If our policies are more conservative than theirs it effectively undercuts their ability to run their services and set their own policies. We reluctantly tolerate content that we find reprehensible, but we draw the line at platforms that have demonstrated they directly inspire tragic events and are lawless by design. It will therefore no longer be allowed to use our services. Unfortunately, we have seen this situation before and so we have a good sense of what will play out. Almost exactly two years ago we made the determination to kick another disgusting site off Cloudflare's network: the Daily Stormer.
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That caused a brief interruption in the site's operations but they quickly came back online using a Cloudflare competitor. That competitor at the time promoted as a feature the fact that they didn't respond to legal process. Today, the Daily Stormer is still available and still disgusting. They have bragged that they have more readers than ever. They are no longer Cloudflare's problem, but they remain the Internet's problem.
I have little doubt we'll see the same happen with 8chan. While removing 8chan from our network takes heat off of us, it does nothing to address why hateful sites fester online. It does nothing to address why mass shootings occur. It does nothing to address why portions of the population feel so disenchanted they turn to hate.
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In taking this action we've solved our own problem, but we haven't solved the Internet's. Among other things, that resulted in us cooperating around monitoring potential hate sites on our network and notifying law enforcement when there was content that contained an indication of potential violence.
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We will continue to work within the legal process to share information when we can to hopefully prevent horrific acts of violence. We believe this is our responsibility and, given Cloudflare's scale and reach, we are hopeful we will continue to make progress toward solving the deeper problem. We continue to feel incredibly uncomfortable about playing the role of content arbiter and do not plan to exercise it often.
What Will Happen Next
Some have wrongly speculated this is due to some conception of the United States' First Amendment. That is incorrect. First, we are a private company and not bound by the First Amendment. The only relevance of the First Amendment in this case and others is that it allows us to choose who we do and do not do business with; it does not obligate us to do business with everyone. Instead our concern has centered around another much more universal idea: the Rule of Law.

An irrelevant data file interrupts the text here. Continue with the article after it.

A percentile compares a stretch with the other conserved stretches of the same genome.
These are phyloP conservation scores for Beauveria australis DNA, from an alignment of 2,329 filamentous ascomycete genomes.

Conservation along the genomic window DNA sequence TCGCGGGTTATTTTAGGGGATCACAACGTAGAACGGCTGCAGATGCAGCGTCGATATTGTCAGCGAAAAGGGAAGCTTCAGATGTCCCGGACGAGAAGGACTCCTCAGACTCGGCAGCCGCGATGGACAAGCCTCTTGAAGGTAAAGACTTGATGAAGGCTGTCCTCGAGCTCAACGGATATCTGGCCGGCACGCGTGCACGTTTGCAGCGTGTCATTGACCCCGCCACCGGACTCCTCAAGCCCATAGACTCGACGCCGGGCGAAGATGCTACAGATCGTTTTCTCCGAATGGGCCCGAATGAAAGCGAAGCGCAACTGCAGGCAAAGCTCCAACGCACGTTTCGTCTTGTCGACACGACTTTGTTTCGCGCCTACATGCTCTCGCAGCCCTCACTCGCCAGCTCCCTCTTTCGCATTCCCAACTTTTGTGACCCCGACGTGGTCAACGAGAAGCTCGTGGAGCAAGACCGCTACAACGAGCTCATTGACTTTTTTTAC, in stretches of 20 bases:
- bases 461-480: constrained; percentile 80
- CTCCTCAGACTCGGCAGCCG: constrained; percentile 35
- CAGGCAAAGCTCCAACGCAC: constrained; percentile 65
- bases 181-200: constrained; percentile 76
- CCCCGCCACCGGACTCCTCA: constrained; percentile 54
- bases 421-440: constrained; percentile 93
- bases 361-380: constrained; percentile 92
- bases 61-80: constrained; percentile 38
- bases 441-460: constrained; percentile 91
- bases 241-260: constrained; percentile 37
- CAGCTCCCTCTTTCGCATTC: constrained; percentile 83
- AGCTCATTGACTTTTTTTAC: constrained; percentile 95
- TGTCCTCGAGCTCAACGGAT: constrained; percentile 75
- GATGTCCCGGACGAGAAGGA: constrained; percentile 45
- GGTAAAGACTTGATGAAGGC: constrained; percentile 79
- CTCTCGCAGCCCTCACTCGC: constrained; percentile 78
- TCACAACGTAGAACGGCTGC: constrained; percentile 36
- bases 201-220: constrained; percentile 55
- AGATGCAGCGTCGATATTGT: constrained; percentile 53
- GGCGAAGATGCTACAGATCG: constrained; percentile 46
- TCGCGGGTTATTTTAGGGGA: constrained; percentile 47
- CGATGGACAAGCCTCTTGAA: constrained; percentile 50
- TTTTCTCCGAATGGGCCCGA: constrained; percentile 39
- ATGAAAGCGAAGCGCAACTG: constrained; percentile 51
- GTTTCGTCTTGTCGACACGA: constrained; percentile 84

The Rule of Law requires policies be transparent and consistent. While it has been articulated as a framework for how governments ensure their legitimacy, we have used it as a touchstone when we think about our own policies. We have been successful because we have a very effective technological solution that provides security, performance, and reliability in an affordable and easy-to-use way. As a result of that, a huge portion of the Internet now sits behind our network. Cloudflare is not a government.
- Terminating Service for 8Chan.
- Terminating Service for 8Chan?
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While we've been successful as a company, that does not give us the political legitimacy to make determinations on what content is good and bad. Nor should it. Questions around content are real societal issues that need politically legitimate solutions. We will continue to engage with lawmakers around the world as they set the boundaries of what is acceptable in their countries through due process of law. And we will comply with those boundaries when and where they are set.
Europe, for example, has taken a lead in this area. As we've seen governments there attempt to address hate and terror content online, there is recognition that different obligations should be placed on companies that organize and promote content — like Facebook and YouTube — rather than those that are mere conduits for that content.
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Conduits, like Cloudflare, are not visible to users and therefore cannot be transparent and consistent about their policies. The unresolved question is how should the law deal with platforms that ignore or actively thwart the Rule of Law? That's closer to the situation we have seen with the Daily Stormer and 8chan.
They are lawless platforms. Subscribe to America's largest dictionary and get thousands more definitions and advanced search—ad free! Feeling cute, might delete later. Getting our ducks in a row on it.
Is there one standard way? Literally How to use a word that literally drives some people nuts. Is Singular 'They' a Better Choice? Can you spell these 10 commonly misspelled words? Listen to the words and spell through all three levels. Login or Register. Save Word. Log In. Definition of client. Keep scrolling for more. Synonyms for client Synonyms account , customer , guest , patron , punter [ chiefly British ] Visit the Thesaurus for More. Examples of client in a Sentence The accountant is meeting with another client right now, but she'll be able to see you later this afternoon.
First Known Use of client 14th century, in the meaning defined at sense 1.
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